Even though Berdych lost in the semifinals, it was the start of good things to come as he went on to reach the Wimbledon final several weeks later.

This set up a very interesting final between two men who don’t have a lot of love between them.   Nadal had every reason to be confident going into the match as he was a former champion at Roland Garros and his clay court credentials top every single man to ever play the sport, but there was still a tinge of nerves.  This can mainly be attributed to the fact that in 2009, Soderling became the one and only man to be Nadal at the French Open and did it in convincing style, by pounding ball after ball and serve after serve.  But in this case it was Soderling who seemed to have trouble rising to the occasion and couldn’t make it a competitive match against Nadal.  The good news for Nadal: a fifth Roland Garros title, a seventh Grand Slam title, and the No. 1 ranking.  What a deal!

Much like Francesca Schiavone was the day before, Rafael Nadal was ecstatic about his Roland Garros title.

Now for a quick recap of the grass court events leading up to Wimbledon.

AEGON Classic in Birmingham, GBR (Grass)

Champion: Li Na def. Maria Sharapova 7-6, 6-1

AEGON INTERNATIONAL in Eastbourne, GBR (Grass)

Champions: Ekaterina Makarova def. Victoria Azarenka 7-6, 6-4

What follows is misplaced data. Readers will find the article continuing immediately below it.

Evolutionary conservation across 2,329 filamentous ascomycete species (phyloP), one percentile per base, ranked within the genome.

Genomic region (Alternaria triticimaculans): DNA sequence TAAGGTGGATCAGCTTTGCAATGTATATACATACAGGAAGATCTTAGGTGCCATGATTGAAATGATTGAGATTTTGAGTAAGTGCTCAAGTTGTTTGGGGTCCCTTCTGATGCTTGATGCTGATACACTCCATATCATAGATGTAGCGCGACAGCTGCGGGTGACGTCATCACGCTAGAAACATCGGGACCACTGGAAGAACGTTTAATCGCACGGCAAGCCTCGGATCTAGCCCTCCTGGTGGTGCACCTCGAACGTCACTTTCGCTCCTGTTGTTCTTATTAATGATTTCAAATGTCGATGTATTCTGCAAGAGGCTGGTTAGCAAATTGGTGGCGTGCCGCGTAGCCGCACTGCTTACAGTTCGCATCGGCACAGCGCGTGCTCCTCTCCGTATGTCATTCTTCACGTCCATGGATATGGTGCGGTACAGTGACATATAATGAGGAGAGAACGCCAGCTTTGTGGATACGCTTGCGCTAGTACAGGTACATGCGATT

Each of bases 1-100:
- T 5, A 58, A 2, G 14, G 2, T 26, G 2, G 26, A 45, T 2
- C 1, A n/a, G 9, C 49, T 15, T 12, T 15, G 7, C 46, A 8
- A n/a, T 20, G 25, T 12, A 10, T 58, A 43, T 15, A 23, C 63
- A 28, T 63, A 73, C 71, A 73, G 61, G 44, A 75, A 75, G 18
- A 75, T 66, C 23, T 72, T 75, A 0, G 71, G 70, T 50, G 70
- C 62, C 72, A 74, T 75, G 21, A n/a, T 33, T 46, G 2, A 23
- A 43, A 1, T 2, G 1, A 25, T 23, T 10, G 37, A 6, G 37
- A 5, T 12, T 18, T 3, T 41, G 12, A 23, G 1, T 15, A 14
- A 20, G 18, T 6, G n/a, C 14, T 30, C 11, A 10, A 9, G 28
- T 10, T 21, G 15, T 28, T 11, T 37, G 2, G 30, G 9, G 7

Michael Llodra def. Guillermo Garcia-Lopez 7-5, 6-2

AEGON Championships in London, GBR (Grass)

Champion: Sam Querrey def. Mardy Fish 7-6, 7-5

It wouldn't be a tournament in England without some rain to worry about. Luckily, it didn't get in the way of Sam Querrey winning the biggest title of his career.

Gerry Weber Open in Halle, GER (Grass)

Champion: Lleyton Hewitt def. Roger Federer 3-6, 7-6, 6-4

*This was the first win for Lleyton Hewitt over Federer in 15 tries.  The last win for Hewitt came in a Davis Cup semifinal back in 2003.

UNICEF Open in Rosmalen, Holland (Grass)

Champions: Justine Henin def. Andrea Petkovic 3-6, 6-3, 6-4

Sergiy Stakhovsky def. Janko Tipsarevic 6-3, 6-0

Thank you to all that read the entry on my blog.  You are what makes this possible so join me again tomorrow for the extensive review of Wimbledon!

Upcoming Entries:

Fri./Sat.– Wimbledon in Review

Next week: Players to watch in the U.S. Open Series (don’t forget to vote in the polls I set up a few days ago for your opinions on the U.S. Open Series)

I will also preview the Atlanta Tennis Championships sometime late next week.  Stay tuned as always and once again, thank you for reading.

Tennis Season: A Monthly Review of 2010 (Part 3)

15 Jul

As promised, this entry will highlight action from the second half of the clay court season with featured tournaments such as the Monte Carlo Masters, the Rome Masters and the Madrid Masters.  I will begin with the WTA tour’s events and the first big event on the red clay for the ladies was the Premier 5 event in Rome.